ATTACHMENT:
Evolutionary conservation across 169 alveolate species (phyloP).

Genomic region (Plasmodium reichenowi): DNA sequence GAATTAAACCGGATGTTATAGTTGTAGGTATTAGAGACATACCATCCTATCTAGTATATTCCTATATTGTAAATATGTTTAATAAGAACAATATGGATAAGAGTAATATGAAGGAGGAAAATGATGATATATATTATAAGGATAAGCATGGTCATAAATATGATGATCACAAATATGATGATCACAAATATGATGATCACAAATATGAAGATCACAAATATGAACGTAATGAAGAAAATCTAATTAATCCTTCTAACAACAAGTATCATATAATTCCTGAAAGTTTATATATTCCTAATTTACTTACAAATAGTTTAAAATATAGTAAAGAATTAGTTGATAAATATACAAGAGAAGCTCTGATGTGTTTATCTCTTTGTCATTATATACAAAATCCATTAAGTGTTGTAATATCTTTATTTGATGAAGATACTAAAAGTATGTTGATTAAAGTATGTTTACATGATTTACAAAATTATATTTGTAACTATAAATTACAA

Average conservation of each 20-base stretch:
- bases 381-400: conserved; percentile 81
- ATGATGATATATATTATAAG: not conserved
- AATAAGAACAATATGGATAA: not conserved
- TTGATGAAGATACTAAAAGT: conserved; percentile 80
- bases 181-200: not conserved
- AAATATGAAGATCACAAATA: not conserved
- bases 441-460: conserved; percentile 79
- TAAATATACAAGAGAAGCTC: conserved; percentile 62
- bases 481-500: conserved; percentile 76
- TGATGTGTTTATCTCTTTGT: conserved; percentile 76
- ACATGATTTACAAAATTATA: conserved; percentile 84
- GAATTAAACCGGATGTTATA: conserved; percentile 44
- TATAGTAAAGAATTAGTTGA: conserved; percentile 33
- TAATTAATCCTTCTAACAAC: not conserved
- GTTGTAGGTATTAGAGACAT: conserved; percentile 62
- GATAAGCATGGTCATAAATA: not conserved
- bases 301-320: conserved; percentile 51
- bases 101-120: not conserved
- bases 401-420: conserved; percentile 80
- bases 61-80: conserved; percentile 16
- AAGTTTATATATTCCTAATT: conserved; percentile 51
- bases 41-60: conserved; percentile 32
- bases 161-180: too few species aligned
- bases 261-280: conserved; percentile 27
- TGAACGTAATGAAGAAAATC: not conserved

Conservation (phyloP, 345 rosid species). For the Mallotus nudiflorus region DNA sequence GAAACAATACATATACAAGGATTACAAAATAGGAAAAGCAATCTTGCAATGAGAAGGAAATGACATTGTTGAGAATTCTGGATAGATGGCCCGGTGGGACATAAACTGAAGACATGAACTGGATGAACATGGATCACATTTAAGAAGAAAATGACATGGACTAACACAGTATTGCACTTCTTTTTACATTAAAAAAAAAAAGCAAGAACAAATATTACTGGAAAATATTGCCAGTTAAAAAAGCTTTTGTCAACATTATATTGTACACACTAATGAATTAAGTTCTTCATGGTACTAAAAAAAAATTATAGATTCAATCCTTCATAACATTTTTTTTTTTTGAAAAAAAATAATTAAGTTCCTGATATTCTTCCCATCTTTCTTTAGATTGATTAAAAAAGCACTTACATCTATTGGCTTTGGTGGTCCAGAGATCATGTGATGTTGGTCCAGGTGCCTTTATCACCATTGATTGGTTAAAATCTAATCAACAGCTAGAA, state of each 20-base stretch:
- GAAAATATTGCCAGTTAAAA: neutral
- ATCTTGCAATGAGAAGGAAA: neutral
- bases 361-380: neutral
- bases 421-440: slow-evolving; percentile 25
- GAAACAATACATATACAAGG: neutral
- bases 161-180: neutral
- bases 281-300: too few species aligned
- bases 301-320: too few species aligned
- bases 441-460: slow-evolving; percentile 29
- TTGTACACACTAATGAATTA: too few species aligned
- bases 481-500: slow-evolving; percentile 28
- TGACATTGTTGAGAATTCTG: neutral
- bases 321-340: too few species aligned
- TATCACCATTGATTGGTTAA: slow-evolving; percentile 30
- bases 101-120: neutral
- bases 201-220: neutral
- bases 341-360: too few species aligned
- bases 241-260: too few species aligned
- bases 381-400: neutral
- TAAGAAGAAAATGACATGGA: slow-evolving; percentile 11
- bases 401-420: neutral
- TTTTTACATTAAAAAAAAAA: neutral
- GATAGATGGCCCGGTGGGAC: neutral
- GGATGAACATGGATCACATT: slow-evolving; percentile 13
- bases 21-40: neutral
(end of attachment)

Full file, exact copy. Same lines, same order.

Evolutionary conservation across 169 alveolate species (phyloP).

Genomic region (Plasmodium reichenowi): DNA sequence GAATTAAACCGGATGTTATAGTTGTAGGTATTAGAGACATACCATCCTATCTAGTATATTCCTATATTGTAAATATGTTTAATAAGAACAATATGGATAAGAGTAATATGAAGGAGGAAAATGATGATATATATTATAAGGATAAGCATGGTCATAAATATGATGATCACAAATATGATGATCACAAATATGATGATCACAAATATGAAGATCACAAATATGAACGTAATGAAGAAAATCTAATTAATCCTTCTAACAACAAGTATCATATAATTCCTGAAAGTTTATATATTCCTAATTTACTTACAAATAGTTTAAAATATAGTAAAGAATTAGTTGATAAATATACAAGAGAAGCTCTGATGTGTTTATCTCTTTGTCATTATATACAAAATCCATTAAGTGTTGTAATATCTTTATTTGATGAAGATACTAAAAGTATGTTGATTAAAGTATGTTTACATGATTTACAAAATTATATTTGTAACTATAAATTACAA

Average conservation of each 20-base stretch:
- bases 381-400: conserved; percentile 81
- ATGATGATATATATTATAAG: not conserved
- AATAAGAACAATATGGATAA: not conserved
- TTGATGAAGATACTAAAAGT: conserved; percentile 80
- bases 181-200: not conserved
- AAATATGAAGATCACAAATA: not conserved
- bases 441-460: conserved; percentile 79
- TAAATATACAAGAGAAGCTC: conserved; percentile 62
- bases 481-500: conserved; percentile 76
- TGATGTGTTTATCTCTTTGT: conserved; percentile 76
- ACATGATTTACAAAATTATA: conserved; percentile 84
- GAATTAAACCGGATGTTATA: conserved; percentile 44
- TATAGTAAAGAATTAGTTGA: conserved; percentile 33
- TAATTAATCCTTCTAACAAC: not conserved
- GTTGTAGGTATTAGAGACAT: conserved; percentile 62
- GATAAGCATGGTCATAAATA: not conserved
- bases 301-320: conserved; percentile 51
- bases 101-120: not conserved
- bases 401-420: conserved; percentile 80
- bases 61-80: conserved; percentile 16
- AAGTTTATATATTCCTAATT: conserved; percentile 51
- bases 41-60: conserved; percentile 32
- bases 161-180: too few species aligned
- bases 261-280: conserved; percentile 27
- TGAACGTAATGAAGAAAATC: not conserved

Conservation (phyloP, 345 rosid species). For the Mallotus nudiflorus region DNA sequence GAAACAATACATATACAAGGATTACAAAATAGGAAAAGCAATCTTGCAATGAGAAGGAAATGACATTGTTGAGAATTCTGGATAGATGGCCCGGTGGGACATAAACTGAAGACATGAACTGGATGAACATGGATCACATTTAAGAAGAAAATGACATGGACTAACACAGTATTGCACTTCTTTTTACATTAAAAAAAAAAAGCAAGAACAAATATTACTGGAAAATATTGCCAGTTAAAAAAGCTTTTGTCAACATTATATTGTACACACTAATGAATTAAGTTCTTCATGGTACTAAAAAAAAATTATAGATTCAATCCTTCATAACATTTTTTTTTTTTGAAAAAAAATAATTAAGTTCCTGATATTCTTCCCATCTTTCTTTAGATTGATTAAAAAAGCACTTACATCTATTGGCTTTGGTGGTCCAGAGATCATGTGATGTTGGTCCAGGTGCCTTTATCACCATTGATTGGTTAAAATCTAATCAACAGCTAGAA, state of each 20-base stretch:
- GAAAATATTGCCAGTTAAAA: neutral
- ATCTTGCAATGAGAAGGAAA: neutral
- bases 361-380: neutral
- bases 421-440: slow-evolving; percentile 25
- GAAACAATACATATACAAGG: neutral
- bases 161-180: neutral
- bases 281-300: too few species aligned
- bases 301-320: too few species aligned
- bases 441-460: slow-evolving; percentile 29
- TTGTACACACTAATGAATTA: too few species aligned
- bases 481-500: slow-evolving; percentile 28
- TGACATTGTTGAGAATTCTG: neutral
- bases 321-340: too few species aligned
- TATCACCATTGATTGGTTAA: slow-evolving; percentile 30
- bases 101-120: neutral
- bases 201-220: neutral
- bases 341-360: too few species aligned
- bases 241-260: too few species aligned
- bases 381-400: neutral
- TAAGAAGAAAATGACATGGA: slow-evolving; percentile 11
- bases 401-420: neutral
- TTTTTACATTAAAAAAAAAA: neutral
- GATAGATGGCCCGGTGGGAC: neutral
- GGATGAACATGGATCACATT: slow-evolving; percentile 13
- bases 21-40: neutral